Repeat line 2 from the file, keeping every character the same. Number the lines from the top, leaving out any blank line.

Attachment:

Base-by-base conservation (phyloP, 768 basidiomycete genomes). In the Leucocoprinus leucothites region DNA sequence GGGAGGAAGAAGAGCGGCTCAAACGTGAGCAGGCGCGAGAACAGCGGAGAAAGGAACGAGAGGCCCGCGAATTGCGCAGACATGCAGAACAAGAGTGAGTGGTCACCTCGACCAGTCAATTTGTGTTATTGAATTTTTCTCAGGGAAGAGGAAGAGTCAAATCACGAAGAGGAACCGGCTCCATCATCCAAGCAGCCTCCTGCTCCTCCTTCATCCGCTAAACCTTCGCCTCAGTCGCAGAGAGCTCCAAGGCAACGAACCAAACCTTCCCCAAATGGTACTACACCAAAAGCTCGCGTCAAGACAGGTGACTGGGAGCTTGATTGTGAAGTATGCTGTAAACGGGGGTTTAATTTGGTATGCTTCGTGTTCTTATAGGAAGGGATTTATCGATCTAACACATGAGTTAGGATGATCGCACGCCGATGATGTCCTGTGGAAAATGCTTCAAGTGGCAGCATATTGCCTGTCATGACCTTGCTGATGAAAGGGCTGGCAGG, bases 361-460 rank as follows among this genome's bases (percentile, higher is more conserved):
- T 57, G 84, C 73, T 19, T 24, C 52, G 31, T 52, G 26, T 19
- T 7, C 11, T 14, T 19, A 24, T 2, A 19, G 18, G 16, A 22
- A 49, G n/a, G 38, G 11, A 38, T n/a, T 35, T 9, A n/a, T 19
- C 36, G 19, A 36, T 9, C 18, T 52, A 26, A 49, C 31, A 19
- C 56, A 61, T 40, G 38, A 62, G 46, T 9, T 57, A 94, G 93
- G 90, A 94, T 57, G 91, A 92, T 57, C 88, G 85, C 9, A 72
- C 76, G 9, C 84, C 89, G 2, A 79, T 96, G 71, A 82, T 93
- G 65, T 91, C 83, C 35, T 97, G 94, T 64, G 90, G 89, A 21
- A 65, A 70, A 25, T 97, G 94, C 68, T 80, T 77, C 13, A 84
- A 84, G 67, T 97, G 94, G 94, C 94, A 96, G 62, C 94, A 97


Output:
- T 57, G 84, C 73, T 19, T 24, C 52, G 31, T 52, G 26, T 19